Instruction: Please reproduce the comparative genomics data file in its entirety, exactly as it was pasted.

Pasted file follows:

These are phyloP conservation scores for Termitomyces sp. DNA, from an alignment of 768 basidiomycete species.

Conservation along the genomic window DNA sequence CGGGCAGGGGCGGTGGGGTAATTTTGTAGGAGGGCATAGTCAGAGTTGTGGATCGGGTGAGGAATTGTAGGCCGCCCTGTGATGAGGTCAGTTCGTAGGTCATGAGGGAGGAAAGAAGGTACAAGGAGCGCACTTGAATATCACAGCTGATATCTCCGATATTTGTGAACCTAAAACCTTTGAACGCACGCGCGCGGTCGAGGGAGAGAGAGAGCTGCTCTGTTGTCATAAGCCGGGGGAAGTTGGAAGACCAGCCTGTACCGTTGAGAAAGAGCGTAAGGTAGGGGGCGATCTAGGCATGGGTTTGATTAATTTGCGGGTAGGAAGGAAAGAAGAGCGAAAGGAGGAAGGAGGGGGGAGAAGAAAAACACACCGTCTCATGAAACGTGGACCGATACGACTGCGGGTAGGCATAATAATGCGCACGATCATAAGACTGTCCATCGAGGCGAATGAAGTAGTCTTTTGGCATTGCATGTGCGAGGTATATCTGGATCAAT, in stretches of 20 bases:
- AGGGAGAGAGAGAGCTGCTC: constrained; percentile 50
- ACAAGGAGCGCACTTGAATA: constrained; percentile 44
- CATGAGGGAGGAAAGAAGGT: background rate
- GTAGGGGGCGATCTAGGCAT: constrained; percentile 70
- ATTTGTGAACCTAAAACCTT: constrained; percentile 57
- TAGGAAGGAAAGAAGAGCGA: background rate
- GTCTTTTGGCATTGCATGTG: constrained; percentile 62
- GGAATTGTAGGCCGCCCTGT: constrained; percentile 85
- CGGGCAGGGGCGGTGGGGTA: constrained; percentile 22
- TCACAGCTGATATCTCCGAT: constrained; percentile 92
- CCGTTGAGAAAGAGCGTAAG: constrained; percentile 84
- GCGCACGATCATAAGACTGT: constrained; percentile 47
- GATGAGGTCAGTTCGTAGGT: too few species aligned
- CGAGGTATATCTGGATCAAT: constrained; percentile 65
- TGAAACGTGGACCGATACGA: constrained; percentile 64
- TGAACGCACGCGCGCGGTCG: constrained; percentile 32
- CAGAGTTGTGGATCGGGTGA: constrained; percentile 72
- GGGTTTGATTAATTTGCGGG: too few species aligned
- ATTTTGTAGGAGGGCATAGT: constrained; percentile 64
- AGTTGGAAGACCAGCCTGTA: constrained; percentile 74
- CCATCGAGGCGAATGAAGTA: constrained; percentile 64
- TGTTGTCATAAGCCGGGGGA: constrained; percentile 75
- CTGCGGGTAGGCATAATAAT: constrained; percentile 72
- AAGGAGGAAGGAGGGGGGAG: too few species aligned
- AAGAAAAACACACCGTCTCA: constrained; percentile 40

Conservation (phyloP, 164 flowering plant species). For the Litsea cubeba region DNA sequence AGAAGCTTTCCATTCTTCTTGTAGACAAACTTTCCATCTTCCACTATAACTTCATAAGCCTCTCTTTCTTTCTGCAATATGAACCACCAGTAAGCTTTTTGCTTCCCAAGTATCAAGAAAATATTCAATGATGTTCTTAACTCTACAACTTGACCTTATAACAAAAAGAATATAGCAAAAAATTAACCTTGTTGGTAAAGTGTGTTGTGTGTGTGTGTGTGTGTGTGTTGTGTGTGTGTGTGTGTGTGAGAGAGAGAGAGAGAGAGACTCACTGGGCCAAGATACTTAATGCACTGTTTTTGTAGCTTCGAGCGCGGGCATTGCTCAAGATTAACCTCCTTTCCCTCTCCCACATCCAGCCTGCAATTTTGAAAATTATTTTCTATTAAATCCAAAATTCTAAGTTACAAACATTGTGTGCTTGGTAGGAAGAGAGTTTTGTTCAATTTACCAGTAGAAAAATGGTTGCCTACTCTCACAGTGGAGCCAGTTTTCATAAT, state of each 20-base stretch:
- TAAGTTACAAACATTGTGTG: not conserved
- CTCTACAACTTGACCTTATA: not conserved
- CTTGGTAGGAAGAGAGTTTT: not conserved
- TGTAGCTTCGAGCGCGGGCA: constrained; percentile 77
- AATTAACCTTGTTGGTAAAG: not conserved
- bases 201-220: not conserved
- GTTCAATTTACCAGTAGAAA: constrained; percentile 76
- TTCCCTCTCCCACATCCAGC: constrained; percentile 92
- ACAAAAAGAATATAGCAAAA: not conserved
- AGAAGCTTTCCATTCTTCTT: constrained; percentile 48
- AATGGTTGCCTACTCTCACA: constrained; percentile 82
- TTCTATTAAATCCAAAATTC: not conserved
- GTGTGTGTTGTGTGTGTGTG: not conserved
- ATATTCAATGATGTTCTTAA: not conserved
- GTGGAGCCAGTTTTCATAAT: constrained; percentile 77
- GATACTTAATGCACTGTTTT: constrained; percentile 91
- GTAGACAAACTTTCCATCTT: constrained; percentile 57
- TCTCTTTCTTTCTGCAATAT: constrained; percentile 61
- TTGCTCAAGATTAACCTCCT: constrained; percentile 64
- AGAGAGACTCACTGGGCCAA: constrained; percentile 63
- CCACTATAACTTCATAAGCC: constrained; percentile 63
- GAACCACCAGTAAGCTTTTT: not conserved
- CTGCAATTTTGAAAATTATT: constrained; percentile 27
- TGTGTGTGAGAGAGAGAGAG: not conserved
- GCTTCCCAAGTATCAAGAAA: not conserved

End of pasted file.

These are phyloP conservation scores for Termitomyces sp. DNA, from an alignment of 768 basidiomycete species.

Conservation along the genomic window DNA sequence CGGGCAGGGGCGGTGGGGTAATTTTGTAGGAGGGCATAGTCAGAGTTGTGGATCGGGTGAGGAATTGTAGGCCGCCCTGTGATGAGGTCAGTTCGTAGGTCATGAGGGAGGAAAGAAGGTACAAGGAGCGCACTTGAATATCACAGCTGATATCTCCGATATTTGTGAACCTAAAACCTTTGAACGCACGCGCGCGGTCGAGGGAGAGAGAGAGCTGCTCTGTTGTCATAAGCCGGGGGAAGTTGGAAGACCAGCCTGTACCGTTGAGAAAGAGCGTAAGGTAGGGGGCGATCTAGGCATGGGTTTGATTAATTTGCGGGTAGGAAGGAAAGAAGAGCGAAAGGAGGAAGGAGGGGGGAGAAGAAAAACACACCGTCTCATGAAACGTGGACCGATACGACTGCGGGTAGGCATAATAATGCGCACGATCATAAGACTGTCCATCGAGGCGAATGAAGTAGTCTTTTGGCATTGCATGTGCGAGGTATATCTGGATCAAT, in stretches of 20 bases:
- AGGGAGAGAGAGAGCTGCTC: constrained; percentile 50
- ACAAGGAGCGCACTTGAATA: constrained; percentile 44
- CATGAGGGAGGAAAGAAGGT: background rate
- GTAGGGGGCGATCTAGGCAT: constrained; percentile 70
- ATTTGTGAACCTAAAACCTT: constrained; percentile 57
- TAGGAAGGAAAGAAGAGCGA: background rate
- GTCTTTTGGCATTGCATGTG: constrained; percentile 62
- GGAATTGTAGGCCGCCCTGT: constrained; percentile 85
- CGGGCAGGGGCGGTGGGGTA: constrained; percentile 22
- TCACAGCTGATATCTCCGAT: constrained; percentile 92
- CCGTTGAGAAAGAGCGTAAG: constrained; percentile 84
- GCGCACGATCATAAGACTGT: constrained; percentile 47
- GATGAGGTCAGTTCGTAGGT: too few species aligned
- CGAGGTATATCTGGATCAAT: constrained; percentile 65
- TGAAACGTGGACCGATACGA: constrained; percentile 64
- TGAACGCACGCGCGCGGTCG: constrained; percentile 32
- CAGAGTTGTGGATCGGGTGA: constrained; percentile 72
- GGGTTTGATTAATTTGCGGG: too few species aligned
- ATTTTGTAGGAGGGCATAGT: constrained; percentile 64
- AGTTGGAAGACCAGCCTGTA: constrained; percentile 74
- CCATCGAGGCGAATGAAGTA: constrained; percentile 64
- TGTTGTCATAAGCCGGGGGA: constrained; percentile 75
- CTGCGGGTAGGCATAATAAT: constrained; percentile 72
- AAGGAGGAAGGAGGGGGGAG: too few species aligned
- AAGAAAAACACACCGTCTCA: constrained; percentile 40

Conservation (phyloP, 164 flowering plant species). For the Litsea cubeba region DNA sequence AGAAGCTTTCCATTCTTCTTGTAGACAAACTTTCCATCTTCCACTATAACTTCATAAGCCTCTCTTTCTTTCTGCAATATGAACCACCAGTAAGCTTTTTGCTTCCCAAGTATCAAGAAAATATTCAATGATGTTCTTAACTCTACAACTTGACCTTATAACAAAAAGAATATAGCAAAAAATTAACCTTGTTGGTAAAGTGTGTTGTGTGTGTGTGTGTGTGTGTGTTGTGTGTGTGTGTGTGTGTGAGAGAGAGAGAGAGAGAGACTCACTGGGCCAAGATACTTAATGCACTGTTTTTGTAGCTTCGAGCGCGGGCATTGCTCAAGATTAACCTCCTTTCCCTCTCCCACATCCAGCCTGCAATTTTGAAAATTATTTTCTATTAAATCCAAAATTCTAAGTTACAAACATTGTGTGCTTGGTAGGAAGAGAGTTTTGTTCAATTTACCAGTAGAAAAATGGTTGCCTACTCTCACAGTGGAGCCAGTTTTCATAAT, state of each 20-base stretch:
- TAAGTTACAAACATTGTGTG: not conserved
- CTCTACAACTTGACCTTATA: not conserved
- CTTGGTAGGAAGAGAGTTTT: not conserved
- TGTAGCTTCGAGCGCGGGCA: constrained; percentile 77
- AATTAACCTTGTTGGTAAAG: not conserved
- bases 201-220: not conserved
- GTTCAATTTACCAGTAGAAA: constrained; percentile 76
- TTCCCTCTCCCACATCCAGC: constrained; percentile 92
- ACAAAAAGAATATAGCAAAA: not conserved
- AGAAGCTTTCCATTCTTCTT: constrained; percentile 48
- AATGGTTGCCTACTCTCACA: constrained; percentile 82
- TTCTATTAAATCCAAAATTC: not conserved
- GTGTGTGTTGTGTGTGTGTG: not conserved
- ATATTCAATGATGTTCTTAA: not conserved
- GTGGAGCCAGTTTTCATAAT: constrained; percentile 77
- GATACTTAATGCACTGTTTT: constrained; percentile 91
- GTAGACAAACTTTCCATCTT: constrained; percentile 57
- TCTCTTTCTTTCTGCAATAT: constrained; percentile 61
- TTGCTCAAGATTAACCTCCT: constrained; percentile 64
- AGAGAGACTCACTGGGCCAA: constrained; percentile 63
- CCACTATAACTTCATAAGCC: constrained; percentile 63
- GAACCACCAGTAAGCTTTTT: not conserved
- CTGCAATTTTGAAAATTATT: constrained; percentile 27
- TGTGTGTGAGAGAGAGAGAG: not conserved
- GCTTCCCAAGTATCAAGAAA: not conserved